Choice of Law

New Paper on Bias in Choice of Law

Dan Klerman has a new paper, Bias in Choice of Law: New Empirical and Experimental Evidence, that seeks to determine the extent to which U.S. courts exhibit bias when applying modern choice-of-law rules. The paper draws upon a dataset of choice-of-law cases involving automobile accidents decided between 1963 and 2018 and relies on regression analysis…

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CISG Opt-Outs and Ascertaining Party Intent: A Back-to-Basics Perspective

Two of this year’s contributions to Transnational Litigation Blog have addressed the intellectually stimulating but also practically pressing issue of identifying when, and how, commercial parties can exclude the United Nations Convention on Contracts for the International Sale of Goods from their international sales agreements. In Professor John Coyle’s CISG Opt-Outs and Party Intent, Professor…

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The PDVSA Bonds, Autocracy, and the Venezuelan Constitution

The Second Circuit’s recent decision in Petróleos de Venezuela S.A. v. MUFG Union Bank, N.A. certified a number of choice-of-law questions to the New York Court of Appeals. The decision to certify, which had the effect of postponing a definitive resolution of the dispute, was previously discussed at TLB here and here. In this post, I focus…

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More on the Validity of the PDVSA 2020 Bonds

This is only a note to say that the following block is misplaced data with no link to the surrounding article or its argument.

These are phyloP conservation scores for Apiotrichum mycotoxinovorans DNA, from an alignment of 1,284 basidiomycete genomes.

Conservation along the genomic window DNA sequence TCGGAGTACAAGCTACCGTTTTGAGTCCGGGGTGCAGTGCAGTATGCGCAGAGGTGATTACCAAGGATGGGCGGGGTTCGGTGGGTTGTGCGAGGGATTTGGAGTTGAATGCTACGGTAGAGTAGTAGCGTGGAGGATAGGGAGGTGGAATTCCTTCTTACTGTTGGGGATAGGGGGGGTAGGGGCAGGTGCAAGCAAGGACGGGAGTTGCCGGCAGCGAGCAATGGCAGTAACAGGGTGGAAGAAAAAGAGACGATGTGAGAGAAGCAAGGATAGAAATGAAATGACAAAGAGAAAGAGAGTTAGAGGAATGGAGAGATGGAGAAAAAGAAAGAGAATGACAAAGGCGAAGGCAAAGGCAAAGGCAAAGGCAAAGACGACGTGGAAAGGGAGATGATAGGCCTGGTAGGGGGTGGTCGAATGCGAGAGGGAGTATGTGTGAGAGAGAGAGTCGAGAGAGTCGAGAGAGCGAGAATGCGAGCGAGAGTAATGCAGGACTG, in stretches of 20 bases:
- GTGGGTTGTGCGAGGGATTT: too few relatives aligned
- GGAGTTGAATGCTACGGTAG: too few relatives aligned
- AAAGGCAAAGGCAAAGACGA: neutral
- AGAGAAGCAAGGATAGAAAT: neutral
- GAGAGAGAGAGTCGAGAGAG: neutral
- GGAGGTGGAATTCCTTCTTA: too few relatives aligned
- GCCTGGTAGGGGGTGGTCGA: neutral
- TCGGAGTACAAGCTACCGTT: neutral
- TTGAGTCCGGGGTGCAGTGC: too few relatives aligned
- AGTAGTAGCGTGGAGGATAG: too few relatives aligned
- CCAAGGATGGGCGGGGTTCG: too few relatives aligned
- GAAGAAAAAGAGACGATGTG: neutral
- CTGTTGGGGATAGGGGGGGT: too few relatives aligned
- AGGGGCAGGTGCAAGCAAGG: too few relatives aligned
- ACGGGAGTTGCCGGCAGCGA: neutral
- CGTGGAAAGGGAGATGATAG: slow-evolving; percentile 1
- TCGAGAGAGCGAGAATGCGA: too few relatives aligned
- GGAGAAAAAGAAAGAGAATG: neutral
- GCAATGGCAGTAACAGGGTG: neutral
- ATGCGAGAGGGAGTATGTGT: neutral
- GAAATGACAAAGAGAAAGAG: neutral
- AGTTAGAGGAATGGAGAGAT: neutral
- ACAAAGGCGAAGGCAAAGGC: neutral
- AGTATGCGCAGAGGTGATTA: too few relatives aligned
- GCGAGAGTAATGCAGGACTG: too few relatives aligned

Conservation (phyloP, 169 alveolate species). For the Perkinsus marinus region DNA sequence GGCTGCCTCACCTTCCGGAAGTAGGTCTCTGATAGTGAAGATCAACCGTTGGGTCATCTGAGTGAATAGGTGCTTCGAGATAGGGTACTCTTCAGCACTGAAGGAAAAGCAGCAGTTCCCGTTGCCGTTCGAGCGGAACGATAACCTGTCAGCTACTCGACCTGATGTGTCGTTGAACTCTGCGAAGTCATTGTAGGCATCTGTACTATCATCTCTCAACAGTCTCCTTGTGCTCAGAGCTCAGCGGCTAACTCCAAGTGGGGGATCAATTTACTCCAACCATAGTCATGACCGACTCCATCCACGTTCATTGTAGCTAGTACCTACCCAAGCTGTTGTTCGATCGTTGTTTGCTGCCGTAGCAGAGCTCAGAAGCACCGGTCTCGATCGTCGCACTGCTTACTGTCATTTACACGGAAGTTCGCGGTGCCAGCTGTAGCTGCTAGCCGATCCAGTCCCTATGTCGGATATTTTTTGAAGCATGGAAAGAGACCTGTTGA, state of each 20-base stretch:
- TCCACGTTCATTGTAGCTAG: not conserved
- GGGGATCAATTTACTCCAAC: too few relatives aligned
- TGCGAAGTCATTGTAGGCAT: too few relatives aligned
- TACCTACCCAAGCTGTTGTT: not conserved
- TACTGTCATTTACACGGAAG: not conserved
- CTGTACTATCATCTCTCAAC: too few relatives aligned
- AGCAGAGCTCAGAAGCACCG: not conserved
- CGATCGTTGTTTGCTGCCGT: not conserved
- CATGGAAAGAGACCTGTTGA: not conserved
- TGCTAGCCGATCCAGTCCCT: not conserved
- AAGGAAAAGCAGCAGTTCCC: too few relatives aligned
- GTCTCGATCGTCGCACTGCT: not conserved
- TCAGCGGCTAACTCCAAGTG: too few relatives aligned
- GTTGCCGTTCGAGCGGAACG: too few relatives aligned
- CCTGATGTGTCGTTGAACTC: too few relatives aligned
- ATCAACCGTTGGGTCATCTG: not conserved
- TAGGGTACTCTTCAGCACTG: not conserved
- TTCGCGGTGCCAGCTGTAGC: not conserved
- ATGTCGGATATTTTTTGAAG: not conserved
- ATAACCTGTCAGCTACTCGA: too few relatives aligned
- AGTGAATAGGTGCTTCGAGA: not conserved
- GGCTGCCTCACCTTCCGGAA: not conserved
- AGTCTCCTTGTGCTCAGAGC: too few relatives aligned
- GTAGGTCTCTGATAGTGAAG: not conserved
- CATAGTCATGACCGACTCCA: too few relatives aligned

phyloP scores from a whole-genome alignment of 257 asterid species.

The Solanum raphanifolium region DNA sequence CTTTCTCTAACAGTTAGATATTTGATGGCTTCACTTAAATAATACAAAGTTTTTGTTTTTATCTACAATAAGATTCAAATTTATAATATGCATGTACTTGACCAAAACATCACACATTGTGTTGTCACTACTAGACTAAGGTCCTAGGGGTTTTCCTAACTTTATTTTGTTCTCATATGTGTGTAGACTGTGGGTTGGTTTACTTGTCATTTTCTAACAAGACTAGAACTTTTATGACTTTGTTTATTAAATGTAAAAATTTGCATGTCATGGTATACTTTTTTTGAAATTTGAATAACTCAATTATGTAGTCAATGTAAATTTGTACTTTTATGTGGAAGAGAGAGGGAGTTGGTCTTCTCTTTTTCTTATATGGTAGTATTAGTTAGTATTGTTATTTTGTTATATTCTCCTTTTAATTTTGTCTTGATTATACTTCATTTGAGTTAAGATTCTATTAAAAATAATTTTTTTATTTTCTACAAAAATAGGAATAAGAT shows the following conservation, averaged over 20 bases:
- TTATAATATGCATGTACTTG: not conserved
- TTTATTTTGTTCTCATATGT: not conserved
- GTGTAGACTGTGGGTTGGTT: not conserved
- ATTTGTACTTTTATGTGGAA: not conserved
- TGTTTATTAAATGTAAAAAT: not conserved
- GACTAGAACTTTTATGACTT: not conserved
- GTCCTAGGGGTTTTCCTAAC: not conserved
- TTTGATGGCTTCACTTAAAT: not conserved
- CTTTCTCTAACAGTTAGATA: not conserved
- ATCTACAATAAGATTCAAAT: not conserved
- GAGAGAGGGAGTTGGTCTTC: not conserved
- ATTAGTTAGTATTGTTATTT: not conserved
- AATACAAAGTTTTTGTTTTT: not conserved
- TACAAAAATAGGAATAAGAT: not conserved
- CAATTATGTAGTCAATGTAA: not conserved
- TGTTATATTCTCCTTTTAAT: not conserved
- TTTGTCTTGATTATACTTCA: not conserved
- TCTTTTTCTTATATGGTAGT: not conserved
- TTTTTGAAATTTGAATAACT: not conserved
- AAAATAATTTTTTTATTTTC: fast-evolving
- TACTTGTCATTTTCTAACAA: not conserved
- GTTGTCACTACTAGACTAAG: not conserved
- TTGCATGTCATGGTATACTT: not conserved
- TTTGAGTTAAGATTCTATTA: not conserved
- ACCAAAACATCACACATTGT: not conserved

Governments with no realistic prospect of paying their debts often gamble for redemption, trying desperately to avoid default. Political leaders, with good reason, fear that a debt default will get them thrown out of office. But in trying to hold power, sometimes by borrowing even more, they often make matters worse for the country and…

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The Billion-Dollar Choice-of-Law Question

Choice-of-law rules can be complex, confusing, and difficult to apply. Nevertheless, they are vitally important. The application of choice-of-law rules can turn a winning case into a losing case (and vice versa). A recent decision in the U.S. Court of Appeals for the Second Circuit, Petróleos de Venezuela S.A. v. MUFG Union Bank, N.A., is…

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Singer on Personal Jurisdiction Law and Choice-of-Law Doctrine

Professor Joseph Singer has a terrific new article that is well worth reading. In Hobbes & Hanging: Personal Jurisdiction v. Choice of Law, published in the Arizona Law Review, he writes about the contradictions between personal jurisdiction law and choice-of-law doctrine in the United States. He argues that personal jurisdiction law is one-sided and unbalanced…

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Now or Then? The Temporal Aspects of Choice-of-Law Clauses

Several years ago, I published a paper that examined how U.S. courts interpret choice-of-law clauses. That paper contains a detailed discussion of the most common interpretive issues—whether the clause selects the tort laws of the chosen jurisdiction in addition to its contract laws, for example—that arise in litigation. There was, however, one important omission. The…